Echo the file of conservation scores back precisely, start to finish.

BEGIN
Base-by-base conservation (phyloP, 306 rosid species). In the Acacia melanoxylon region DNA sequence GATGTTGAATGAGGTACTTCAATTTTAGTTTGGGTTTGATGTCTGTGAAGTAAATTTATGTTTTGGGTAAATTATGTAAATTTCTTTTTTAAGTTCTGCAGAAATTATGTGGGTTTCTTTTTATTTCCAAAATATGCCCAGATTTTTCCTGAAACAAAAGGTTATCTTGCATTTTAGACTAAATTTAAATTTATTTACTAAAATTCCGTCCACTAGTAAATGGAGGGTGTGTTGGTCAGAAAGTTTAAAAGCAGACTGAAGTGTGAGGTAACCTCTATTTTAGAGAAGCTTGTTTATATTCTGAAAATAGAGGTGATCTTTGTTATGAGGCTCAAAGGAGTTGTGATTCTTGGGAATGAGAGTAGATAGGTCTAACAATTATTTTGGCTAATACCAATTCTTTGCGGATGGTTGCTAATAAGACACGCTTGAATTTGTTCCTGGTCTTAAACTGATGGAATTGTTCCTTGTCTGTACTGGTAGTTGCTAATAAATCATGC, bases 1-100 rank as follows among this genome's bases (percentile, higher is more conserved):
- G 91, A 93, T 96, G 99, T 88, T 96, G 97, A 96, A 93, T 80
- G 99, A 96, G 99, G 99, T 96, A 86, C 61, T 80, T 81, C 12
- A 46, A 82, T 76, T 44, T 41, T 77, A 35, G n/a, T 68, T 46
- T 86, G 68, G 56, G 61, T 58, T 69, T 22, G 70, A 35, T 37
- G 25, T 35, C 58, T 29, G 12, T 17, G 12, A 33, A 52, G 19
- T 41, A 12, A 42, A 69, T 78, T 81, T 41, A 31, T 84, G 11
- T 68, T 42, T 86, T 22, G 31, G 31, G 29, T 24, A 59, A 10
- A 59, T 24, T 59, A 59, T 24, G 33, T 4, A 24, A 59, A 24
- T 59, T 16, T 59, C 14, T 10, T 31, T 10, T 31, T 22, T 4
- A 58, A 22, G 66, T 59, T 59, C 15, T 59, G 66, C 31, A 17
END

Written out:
Base-by-base conservation (phyloP, 306 rosid species). In the Acacia melanoxylon region DNA sequence GATGTTGAATGAGGTACTTCAATTTTAGTTTGGGTTTGATGTCTGTGAAGTAAATTTATGTTTTGGGTAAATTATGTAAATTTCTTTTTTAAGTTCTGCAGAAATTATGTGGGTTTCTTTTTATTTCCAAAATATGCCCAGATTTTTCCTGAAACAAAAGGTTATCTTGCATTTTAGACTAAATTTAAATTTATTTACTAAAATTCCGTCCACTAGTAAATGGAGGGTGTGTTGGTCAGAAAGTTTAAAAGCAGACTGAAGTGTGAGGTAACCTCTATTTTAGAGAAGCTTGTTTATATTCTGAAAATAGAGGTGATCTTTGTTATGAGGCTCAAAGGAGTTGTGATTCTTGGGAATGAGAGTAGATAGGTCTAACAATTATTTTGGCTAATACCAATTCTTTGCGGATGGTTGCTAATAAGACACGCTTGAATTTGTTCCTGGTCTTAAACTGATGGAATTGTTCCTTGTCTGTACTGGTAGTTGCTAATAAATCATGC, bases 1-100 rank as follows among this genome's bases (percentile, higher is more conserved):
- G 91, A 93, T 96, G 99, T 88, T 96, G 97, A 96, A 93, T 80
- G 99, A 96, G 99, G 99, T 96, A 86, C 61, T 80, T 81, C 12
- A 46, A 82, T 76, T 44, T 41, T 77, A 35, G n/a, T 68, T 46
- T 86, G 68, G 56, G 61, T 58, T 69, T 22, G 70, A 35, T 37
- G 25, T 35, C 58, T 29, G 12, T 17, G 12, A 33, A 52, G 19
- T 41, A 12, A 42, A 69, T 78, T 81, T 41, A 31, T 84, G 11
- T 68, T 42, T 86, T 22, G 31, G 31, G 29, T 24, A 59, A 10
- A 59, T 24, T 59, A 59, T 24, G 33, T 4, A 24, A 59, A 24
- T 59, T 16, T 59, C 14, T 10, T 31, T 10, T 31, T 22, T 4
- A 58, A 22, G 66, T 59, T 59, C 15, T 59, G 66, C 31, A 17